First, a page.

to institute a strong incentive program so young tutors develop a sense
of ownership over the notion of helping someone else learn.
3. When a reading specialist institutes a tutoring program and can be
on-site only once a week, it is essential that individuals on site are
familiar with the program so they can encourage continuation of the program
on other days. A regular schedule, including which student tutors which
child or which lessons will be implemented at which time slots, can be
a useful tool to ensure that the program continues and to assure tutors
that they still have time for activities which they enjoy engaging in,
such as eating snacks and visiting with their friends.
4. In order for there to be the greatest continuity of a child's learning
journey, it is advantageous to enlist the support of parents to support
and reinforce a tutoring program (by showing interest in their child's
progress, by reading to/listening to their child read 20-30 minutes daily,
by sharing with caregivers in an after-school program the topics the child
is studying at school, etc.) so these programs can enhance learning in
regular school programs. Additionally, it is helpful for children to see
a description of developmental growth in various aspects of literacy (such
as is available when districts identify academic standards, such as those
of the Long Beach Unified School District) to encourage children to become
responsible for their own growth and development.
5. It is extremely difficult to describe these lessons in such a way that
someone unfamiliar with teaching can readily implement them while simultaneously
describing multiple variations to meet the growing needs of children.
Too much information can obscure the relative simplicity of the lessons
and can inhibit tutors from implementing them. Simultaneously, in some
after-school programs (such as those the YMCA conducts in the greater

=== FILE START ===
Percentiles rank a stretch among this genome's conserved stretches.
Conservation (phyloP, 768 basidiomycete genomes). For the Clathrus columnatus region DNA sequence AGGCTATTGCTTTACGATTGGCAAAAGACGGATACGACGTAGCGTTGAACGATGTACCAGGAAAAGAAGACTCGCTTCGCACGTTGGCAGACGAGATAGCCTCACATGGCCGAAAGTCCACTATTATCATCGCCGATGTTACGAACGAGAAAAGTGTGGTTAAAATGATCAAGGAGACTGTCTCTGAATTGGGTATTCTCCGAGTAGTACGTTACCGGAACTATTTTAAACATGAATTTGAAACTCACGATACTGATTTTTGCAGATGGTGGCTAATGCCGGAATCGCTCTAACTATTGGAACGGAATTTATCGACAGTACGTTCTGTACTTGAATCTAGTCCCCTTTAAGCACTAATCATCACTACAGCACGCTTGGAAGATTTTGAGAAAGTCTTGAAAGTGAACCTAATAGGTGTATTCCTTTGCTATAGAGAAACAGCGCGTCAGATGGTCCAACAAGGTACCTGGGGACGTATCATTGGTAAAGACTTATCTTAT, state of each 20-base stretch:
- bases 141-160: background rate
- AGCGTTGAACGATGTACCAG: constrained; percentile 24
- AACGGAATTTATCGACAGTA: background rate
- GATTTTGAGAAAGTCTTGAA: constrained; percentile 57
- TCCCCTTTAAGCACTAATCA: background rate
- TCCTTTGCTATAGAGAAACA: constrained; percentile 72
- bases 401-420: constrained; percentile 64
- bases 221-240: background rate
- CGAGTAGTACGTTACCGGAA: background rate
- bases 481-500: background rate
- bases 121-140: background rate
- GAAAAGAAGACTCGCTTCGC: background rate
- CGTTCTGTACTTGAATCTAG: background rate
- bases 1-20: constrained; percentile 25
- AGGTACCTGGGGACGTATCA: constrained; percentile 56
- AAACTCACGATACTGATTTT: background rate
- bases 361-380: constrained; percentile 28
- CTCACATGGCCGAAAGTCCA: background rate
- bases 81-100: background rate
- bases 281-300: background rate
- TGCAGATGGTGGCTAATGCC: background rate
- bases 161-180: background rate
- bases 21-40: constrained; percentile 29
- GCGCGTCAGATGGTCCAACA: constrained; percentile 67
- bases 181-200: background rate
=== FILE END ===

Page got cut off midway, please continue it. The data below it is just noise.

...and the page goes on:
Phoenix area), program coordinators are seeking canned programs
which can be readily implemented in multiple sites simultaneously. Possibly
the easiest way to accommodate these seemingly contradictory perspectives
is for someone very familiar with the four lessons and ways to modify
them to work directly with adults who then directly implement the lessons
with groups of students. In this way a limited amount of information can
be provided to tutors initially and, in meeting regularly with an experienced
practitioner to reflect on their experience, tutors can refine their knowledge
of varying lessons as they themselves have questions.
At this time I am continuing to refine descriptions of
the lessons so many people can implement them. Next fall I am planning
to train adult tutors who will begin implementing the program in several
YMCAs next year. I am also eager to find others around the nation interested
in using these techniques and sharing experiences (Please contact me).
I continue to believe that it is possible for older elementary students
to help children improve their literacy skills, but such experimentation
at this time must be conducted with those who have more direct influence
with such students than I do. It is my hope that ties with Federal programs
can be made in the future so children who tutor in such programs can earn
credit for college.